At the corner of Mercy and Justice

Is it consistent to say that God is all-merciful and all-just? A perfectly just person treats every offender with exactly the severity he or she deserves, but an all-merciful person treats every offender with less severity than he or she deserves. What sense does it make to say that God is all-merciful and all-just?

Luke is absolutely correct here. Mercy and justice would indeed be at odds if we viewed God like the Muslims do where mercy is doled out at the expense of justice. Fortunately, our divine creator knew about this problem and before the foundation of the world He had a solution.

More specifically, I believe Luke’s problem here is that he fails to factor in the offended along with the offense. In our case, the offense is against a perfect being who created us and as such has authority over us. What is interesting is that Luke seems to assume that many people fail to get what they deserve. That begs the question, however. What do we really deserve with regard to the cosmos?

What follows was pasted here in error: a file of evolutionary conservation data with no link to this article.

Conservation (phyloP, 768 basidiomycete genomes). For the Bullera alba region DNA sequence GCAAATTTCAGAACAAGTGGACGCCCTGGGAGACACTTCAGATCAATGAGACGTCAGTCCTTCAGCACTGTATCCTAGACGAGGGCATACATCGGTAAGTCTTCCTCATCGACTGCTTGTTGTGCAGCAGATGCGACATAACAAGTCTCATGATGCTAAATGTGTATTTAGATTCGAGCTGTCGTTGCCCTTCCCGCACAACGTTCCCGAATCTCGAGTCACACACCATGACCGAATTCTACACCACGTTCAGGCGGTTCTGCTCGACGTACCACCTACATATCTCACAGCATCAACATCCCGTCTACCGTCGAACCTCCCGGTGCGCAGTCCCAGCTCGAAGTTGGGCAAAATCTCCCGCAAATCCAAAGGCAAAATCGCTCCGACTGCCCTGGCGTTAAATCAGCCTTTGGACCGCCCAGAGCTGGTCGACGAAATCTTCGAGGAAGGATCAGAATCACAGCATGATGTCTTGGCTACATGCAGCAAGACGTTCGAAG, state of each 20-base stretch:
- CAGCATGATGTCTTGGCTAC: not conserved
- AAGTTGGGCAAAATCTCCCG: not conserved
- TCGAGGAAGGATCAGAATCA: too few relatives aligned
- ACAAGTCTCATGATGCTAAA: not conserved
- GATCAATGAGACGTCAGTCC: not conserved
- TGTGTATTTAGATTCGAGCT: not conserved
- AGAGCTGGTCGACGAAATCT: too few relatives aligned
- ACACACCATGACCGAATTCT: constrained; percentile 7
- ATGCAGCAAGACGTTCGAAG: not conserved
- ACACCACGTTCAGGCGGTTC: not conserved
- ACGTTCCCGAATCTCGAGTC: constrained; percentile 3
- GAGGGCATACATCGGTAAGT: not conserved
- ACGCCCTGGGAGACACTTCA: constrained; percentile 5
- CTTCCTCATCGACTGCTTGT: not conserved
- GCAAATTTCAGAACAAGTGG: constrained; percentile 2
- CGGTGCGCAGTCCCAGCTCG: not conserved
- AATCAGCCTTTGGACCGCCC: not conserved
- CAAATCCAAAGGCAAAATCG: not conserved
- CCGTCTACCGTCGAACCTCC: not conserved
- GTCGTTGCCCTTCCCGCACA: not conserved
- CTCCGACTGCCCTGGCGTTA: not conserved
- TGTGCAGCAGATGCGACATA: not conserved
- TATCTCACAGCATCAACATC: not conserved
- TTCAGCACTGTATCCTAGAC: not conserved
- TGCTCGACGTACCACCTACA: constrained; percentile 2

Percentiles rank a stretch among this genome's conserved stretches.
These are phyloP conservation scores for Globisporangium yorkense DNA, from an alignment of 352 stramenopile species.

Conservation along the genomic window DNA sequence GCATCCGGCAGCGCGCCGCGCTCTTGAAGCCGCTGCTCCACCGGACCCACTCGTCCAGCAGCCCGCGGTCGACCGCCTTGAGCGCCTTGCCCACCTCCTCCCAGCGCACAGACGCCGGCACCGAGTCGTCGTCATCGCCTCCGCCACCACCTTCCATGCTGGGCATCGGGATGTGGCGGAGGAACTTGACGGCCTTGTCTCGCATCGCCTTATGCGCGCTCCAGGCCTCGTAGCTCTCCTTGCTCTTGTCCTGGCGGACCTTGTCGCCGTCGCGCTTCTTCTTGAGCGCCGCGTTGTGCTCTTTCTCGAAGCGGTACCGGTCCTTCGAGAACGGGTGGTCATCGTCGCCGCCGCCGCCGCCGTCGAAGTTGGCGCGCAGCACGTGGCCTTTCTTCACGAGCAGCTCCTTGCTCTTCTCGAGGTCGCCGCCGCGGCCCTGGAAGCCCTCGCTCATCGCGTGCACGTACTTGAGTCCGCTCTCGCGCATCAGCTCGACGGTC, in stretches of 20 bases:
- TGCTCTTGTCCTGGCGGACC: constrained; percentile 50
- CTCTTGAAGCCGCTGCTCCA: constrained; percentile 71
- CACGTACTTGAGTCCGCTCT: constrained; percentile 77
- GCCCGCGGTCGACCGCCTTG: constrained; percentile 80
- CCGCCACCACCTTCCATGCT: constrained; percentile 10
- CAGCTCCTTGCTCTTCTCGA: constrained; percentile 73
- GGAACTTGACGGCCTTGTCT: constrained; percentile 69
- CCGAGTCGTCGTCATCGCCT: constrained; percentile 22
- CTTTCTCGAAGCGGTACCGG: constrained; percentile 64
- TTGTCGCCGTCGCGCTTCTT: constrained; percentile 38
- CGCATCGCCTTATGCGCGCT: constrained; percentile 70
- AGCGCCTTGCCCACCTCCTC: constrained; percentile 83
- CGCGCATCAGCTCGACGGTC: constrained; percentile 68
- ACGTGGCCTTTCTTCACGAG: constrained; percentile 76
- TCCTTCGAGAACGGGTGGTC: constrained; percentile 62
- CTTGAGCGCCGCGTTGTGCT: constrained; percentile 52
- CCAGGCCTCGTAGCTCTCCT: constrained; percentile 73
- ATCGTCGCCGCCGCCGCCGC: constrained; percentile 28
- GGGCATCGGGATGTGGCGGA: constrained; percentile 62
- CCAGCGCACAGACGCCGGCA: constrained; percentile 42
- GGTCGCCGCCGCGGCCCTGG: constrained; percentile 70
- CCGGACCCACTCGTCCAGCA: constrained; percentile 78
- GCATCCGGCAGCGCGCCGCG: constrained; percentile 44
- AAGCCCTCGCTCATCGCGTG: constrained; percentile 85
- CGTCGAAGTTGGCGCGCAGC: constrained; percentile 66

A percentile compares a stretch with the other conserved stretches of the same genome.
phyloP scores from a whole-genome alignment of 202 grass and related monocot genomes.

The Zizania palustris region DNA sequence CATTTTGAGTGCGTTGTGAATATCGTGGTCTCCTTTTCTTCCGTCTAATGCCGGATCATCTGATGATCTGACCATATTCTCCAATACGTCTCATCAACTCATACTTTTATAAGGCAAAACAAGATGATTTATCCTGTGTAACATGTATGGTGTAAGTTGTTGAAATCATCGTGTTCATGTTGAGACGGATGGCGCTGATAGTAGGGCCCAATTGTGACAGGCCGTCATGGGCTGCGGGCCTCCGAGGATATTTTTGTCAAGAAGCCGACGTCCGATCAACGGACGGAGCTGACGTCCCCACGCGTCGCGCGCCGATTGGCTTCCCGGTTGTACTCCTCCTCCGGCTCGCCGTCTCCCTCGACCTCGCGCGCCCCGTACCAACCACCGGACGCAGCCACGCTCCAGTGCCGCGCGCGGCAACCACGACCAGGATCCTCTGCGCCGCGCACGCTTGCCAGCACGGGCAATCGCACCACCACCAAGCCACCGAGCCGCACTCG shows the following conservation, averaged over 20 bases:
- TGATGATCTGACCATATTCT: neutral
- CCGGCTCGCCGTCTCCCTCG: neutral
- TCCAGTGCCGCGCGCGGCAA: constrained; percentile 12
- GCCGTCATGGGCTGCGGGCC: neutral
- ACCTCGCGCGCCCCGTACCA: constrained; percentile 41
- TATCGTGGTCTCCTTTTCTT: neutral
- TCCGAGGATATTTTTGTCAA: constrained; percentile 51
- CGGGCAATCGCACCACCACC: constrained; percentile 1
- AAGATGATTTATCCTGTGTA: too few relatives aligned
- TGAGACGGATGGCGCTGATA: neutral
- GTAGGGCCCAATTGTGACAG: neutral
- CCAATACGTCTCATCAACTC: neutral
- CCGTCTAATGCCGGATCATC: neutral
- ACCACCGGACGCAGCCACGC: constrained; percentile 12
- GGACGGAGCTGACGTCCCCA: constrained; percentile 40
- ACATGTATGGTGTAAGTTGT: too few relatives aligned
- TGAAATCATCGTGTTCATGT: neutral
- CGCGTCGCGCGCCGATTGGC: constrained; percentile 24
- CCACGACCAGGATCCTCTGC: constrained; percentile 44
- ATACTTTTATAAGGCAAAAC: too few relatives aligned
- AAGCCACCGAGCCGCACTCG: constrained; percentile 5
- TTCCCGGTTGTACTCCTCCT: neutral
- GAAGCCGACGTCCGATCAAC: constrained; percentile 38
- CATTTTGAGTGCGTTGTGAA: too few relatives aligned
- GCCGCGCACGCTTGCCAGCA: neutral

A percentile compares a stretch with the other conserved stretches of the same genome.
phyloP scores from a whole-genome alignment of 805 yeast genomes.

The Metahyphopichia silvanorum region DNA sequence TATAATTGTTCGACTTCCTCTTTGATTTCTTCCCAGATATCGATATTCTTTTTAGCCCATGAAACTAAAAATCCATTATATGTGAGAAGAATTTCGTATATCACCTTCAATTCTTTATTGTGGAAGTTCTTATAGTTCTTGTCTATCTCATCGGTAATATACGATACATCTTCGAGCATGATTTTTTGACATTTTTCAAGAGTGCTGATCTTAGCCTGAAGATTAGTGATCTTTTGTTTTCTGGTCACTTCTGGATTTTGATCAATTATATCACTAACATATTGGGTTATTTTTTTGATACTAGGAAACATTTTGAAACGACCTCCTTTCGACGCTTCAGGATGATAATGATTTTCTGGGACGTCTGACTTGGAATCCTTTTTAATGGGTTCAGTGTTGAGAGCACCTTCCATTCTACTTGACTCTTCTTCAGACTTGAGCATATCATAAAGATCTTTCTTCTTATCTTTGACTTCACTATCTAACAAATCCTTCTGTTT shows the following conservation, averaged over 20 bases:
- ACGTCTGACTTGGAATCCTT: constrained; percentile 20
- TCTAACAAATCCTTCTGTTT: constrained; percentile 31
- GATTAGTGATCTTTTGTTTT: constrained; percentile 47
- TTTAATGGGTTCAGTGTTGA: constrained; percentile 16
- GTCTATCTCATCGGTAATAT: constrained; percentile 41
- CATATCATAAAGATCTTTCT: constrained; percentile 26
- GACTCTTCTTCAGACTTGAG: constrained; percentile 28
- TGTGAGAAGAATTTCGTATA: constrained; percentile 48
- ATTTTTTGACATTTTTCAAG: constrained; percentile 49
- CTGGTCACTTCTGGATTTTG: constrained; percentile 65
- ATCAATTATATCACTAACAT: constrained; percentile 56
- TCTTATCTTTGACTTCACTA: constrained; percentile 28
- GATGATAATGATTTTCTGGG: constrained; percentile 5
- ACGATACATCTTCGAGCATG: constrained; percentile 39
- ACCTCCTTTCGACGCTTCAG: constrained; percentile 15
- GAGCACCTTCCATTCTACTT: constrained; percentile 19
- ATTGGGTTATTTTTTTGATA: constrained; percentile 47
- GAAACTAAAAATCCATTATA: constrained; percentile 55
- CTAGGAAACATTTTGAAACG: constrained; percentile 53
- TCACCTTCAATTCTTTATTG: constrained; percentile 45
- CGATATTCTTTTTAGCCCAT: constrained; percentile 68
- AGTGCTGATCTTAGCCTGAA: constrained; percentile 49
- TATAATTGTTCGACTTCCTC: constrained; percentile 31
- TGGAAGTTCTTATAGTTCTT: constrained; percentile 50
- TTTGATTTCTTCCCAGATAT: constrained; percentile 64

In conclusion, I fail to see how a handful of poorly formed and loaded questions are suposed to show how Christianity is internally inconsistent.

I also recommend Brennon Hartshorn’s response to this list.

Is Christianity coherent, consistent and livable? Part 1 of 5

Quite a while ago I contributed a post titled “Coherent, Consistent, and Livable” to a series titled “Is Christianity is True” organized by Brian Auten. Shortly after the compiled book was published, Luke Muehlhauser announced his intentions to publish a rebuttal to each essay in the “Is Christianity is True?” series in a “Why Christianity is False” series of his own.

Well, it seems that Luke finally got around to writing a response to my post titled “Christianity is Incoherent”. I’m glad to see Luke’s response, I was afraid for a while that it would never materialize!